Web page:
And quite wonderfully, the hotel had a thriving population of Mascarene Martins.

Confined to Mauritius and Reunion, they were a classy hirundine, big, like a streaky Crag Martin, they often perched on the low rooftops, just a few feet away, comfortable with the comings and goings of tourists roughing it in paradise…
With a gruelling timetable of breakfast, basking like an Agamid Lizard (introduced from Java), lunch, basking, reading, random Phoenix beers (you’ve got to keep cool somehow), dinner, more Phoenix and snoozing it really was a hard work, but somehow we soldiered through…

The odd Green Backed/Striated Heron fed in rockier areas along the coast, but the only wader I saw in the fortnight was a Whimbrel that dropped in one morning – I wonder what the journey south had been like for the humbug head?

More colourful, but again introduced, Madagascar (Red) Fody and Yellow Fronted Canary jostled with House Sparrows and Common Waxbills, but they were undeniably easy on the eye.
Male Fodys had varying amounts of scarlet plumage, but all had the heavy bill of the introduced species rather the slimmer adapted beak of the struggling Mauritian endemic.

A bit harder to love were young Scaly Breasted Munia aka Spice Finch.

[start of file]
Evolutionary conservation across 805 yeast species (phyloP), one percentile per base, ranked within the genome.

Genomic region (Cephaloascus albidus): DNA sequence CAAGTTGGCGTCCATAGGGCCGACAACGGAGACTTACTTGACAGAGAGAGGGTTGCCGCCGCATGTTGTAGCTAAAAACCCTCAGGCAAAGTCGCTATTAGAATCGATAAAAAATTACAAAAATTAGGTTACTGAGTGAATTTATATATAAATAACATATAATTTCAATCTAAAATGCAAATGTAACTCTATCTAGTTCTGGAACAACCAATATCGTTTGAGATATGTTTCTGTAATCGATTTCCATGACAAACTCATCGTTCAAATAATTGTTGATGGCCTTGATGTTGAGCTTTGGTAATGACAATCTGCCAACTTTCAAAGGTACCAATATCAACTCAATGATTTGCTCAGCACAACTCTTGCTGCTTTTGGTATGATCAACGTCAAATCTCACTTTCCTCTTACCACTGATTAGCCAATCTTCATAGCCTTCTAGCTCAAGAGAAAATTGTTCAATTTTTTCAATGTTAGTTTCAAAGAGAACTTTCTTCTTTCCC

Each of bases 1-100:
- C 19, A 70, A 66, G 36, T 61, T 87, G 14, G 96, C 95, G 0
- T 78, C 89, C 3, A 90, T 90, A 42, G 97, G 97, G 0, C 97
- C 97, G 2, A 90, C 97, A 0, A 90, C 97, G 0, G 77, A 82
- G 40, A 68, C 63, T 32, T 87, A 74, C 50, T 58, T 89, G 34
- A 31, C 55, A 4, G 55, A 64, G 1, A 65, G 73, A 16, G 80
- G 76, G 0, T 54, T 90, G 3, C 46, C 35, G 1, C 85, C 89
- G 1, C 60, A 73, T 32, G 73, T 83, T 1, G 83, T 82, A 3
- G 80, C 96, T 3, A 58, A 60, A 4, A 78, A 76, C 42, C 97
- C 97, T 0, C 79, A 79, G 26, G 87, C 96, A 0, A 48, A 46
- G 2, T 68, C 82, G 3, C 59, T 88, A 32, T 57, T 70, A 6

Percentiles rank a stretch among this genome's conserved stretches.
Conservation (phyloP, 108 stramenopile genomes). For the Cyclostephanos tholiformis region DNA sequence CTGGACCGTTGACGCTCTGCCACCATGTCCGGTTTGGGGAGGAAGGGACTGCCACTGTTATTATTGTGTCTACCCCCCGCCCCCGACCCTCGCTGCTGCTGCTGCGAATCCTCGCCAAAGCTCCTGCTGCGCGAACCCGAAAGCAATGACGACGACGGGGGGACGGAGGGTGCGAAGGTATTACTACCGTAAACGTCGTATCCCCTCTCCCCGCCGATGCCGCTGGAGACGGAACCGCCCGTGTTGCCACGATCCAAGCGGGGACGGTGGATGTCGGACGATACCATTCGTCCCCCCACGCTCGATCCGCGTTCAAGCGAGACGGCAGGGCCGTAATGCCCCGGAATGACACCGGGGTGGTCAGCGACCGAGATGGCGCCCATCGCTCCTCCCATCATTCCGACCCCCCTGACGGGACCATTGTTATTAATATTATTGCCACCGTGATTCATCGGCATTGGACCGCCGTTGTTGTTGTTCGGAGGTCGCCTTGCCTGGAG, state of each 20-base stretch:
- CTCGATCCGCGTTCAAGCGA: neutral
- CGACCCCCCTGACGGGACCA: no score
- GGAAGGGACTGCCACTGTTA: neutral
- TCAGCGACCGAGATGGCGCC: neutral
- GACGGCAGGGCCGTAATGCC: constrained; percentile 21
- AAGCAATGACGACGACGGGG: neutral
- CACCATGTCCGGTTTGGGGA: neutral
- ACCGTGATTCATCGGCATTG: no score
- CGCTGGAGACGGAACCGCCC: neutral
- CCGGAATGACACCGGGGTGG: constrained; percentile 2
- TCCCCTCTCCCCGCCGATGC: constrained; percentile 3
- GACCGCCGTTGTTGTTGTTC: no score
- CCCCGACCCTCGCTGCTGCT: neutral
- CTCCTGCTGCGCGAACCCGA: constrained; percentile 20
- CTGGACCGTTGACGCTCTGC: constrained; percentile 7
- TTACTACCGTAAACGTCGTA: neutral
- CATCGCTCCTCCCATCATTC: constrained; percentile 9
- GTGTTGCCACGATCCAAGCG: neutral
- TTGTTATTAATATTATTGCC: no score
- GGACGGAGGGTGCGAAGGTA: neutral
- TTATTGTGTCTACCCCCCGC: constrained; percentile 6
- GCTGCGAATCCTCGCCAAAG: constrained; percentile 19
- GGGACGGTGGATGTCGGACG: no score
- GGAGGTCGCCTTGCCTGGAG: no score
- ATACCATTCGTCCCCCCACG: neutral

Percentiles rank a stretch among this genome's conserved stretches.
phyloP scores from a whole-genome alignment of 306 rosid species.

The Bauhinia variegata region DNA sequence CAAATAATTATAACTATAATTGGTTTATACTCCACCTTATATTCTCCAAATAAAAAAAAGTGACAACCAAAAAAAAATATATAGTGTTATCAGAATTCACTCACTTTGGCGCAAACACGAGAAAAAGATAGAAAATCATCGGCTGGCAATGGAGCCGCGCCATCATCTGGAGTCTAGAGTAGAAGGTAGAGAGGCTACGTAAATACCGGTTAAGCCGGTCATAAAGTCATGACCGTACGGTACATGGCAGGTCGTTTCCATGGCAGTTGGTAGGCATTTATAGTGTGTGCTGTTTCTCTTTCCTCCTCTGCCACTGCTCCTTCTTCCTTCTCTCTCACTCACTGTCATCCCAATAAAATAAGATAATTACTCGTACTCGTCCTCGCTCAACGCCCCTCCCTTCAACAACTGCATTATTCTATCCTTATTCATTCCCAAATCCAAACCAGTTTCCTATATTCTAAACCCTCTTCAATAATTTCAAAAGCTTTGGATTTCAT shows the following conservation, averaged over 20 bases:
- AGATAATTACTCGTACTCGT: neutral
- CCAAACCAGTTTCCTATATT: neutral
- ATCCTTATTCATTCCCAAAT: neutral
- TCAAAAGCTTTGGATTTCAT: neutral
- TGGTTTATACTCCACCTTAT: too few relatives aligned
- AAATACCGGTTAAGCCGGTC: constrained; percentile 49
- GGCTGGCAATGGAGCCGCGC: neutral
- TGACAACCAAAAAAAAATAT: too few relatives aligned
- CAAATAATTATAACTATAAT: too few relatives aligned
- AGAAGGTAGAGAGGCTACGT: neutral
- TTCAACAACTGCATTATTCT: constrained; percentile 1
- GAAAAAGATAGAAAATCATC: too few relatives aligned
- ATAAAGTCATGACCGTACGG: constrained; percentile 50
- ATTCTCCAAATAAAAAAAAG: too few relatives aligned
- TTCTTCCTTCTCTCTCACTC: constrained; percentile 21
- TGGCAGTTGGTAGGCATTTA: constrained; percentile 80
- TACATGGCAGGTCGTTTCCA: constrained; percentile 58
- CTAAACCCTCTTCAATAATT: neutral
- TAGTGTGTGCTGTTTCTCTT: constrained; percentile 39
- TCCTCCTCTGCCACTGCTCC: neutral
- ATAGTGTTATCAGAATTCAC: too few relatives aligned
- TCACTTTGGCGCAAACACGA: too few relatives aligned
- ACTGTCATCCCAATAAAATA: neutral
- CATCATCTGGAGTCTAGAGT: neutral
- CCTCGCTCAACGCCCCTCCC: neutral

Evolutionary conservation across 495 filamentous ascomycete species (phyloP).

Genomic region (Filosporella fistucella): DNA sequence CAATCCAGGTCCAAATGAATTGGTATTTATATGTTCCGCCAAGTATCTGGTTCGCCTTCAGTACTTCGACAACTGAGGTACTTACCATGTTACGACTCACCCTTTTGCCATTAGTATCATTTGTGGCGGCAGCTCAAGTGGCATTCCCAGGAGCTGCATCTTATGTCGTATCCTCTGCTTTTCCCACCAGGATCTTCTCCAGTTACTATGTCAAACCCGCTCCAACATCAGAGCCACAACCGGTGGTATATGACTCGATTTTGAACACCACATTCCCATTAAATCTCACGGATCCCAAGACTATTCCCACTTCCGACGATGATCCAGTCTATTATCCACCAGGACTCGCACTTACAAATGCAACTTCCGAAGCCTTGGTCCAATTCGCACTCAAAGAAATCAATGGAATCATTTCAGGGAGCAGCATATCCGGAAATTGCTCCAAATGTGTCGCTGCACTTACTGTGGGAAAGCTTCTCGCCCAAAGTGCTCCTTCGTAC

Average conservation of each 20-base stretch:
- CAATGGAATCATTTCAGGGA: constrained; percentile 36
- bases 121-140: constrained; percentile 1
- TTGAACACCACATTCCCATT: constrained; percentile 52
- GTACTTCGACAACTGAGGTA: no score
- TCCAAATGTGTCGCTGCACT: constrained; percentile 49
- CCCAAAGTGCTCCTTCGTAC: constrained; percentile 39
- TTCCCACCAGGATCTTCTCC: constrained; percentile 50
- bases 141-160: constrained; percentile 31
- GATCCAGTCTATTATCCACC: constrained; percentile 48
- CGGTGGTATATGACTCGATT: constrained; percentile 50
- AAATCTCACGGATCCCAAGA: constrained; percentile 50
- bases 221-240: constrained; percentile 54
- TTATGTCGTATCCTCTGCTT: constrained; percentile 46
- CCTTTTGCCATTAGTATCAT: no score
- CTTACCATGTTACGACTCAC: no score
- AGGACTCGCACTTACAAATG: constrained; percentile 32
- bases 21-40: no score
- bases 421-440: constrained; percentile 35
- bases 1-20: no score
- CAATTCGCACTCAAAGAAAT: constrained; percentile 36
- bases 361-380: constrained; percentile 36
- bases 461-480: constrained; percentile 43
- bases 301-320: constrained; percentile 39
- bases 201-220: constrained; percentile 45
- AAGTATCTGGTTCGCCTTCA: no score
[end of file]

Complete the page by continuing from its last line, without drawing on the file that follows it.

Outside the gates and across the blanket of Sugar Cane, the hills of the Bel Ombre and Black River Gorge forests tempted me, but the only other species that I didn’t see in the hotel grounds, yet encountered around the fields along the low-lying coastal strip were Ring-Necked Parakeets and Village Weavers.
I knew there was good stuff lurking on the higher ground though – I could almost hear the Pink Pigeons, Echo Parakeets and Mauritius Kestrels calling me.

When night fell, Guttural Toads (introduced) broke into song, not unlike Natterjacks, but nowhere near as loud.
They even had thin yellow stripes down their backs.
One evening a Tenrec, like a hairy hedgehog without spines, scuttled across our path.

Brilliant Mauritian Flying Foxes emerged at dusk and on the nocturnal stagger back from the beach bar were a great distraction as they clambered about the crowns of the swaying palms above us.
The flying foxes are an endemic, yet still culled because they feed on fruit trees – go figure.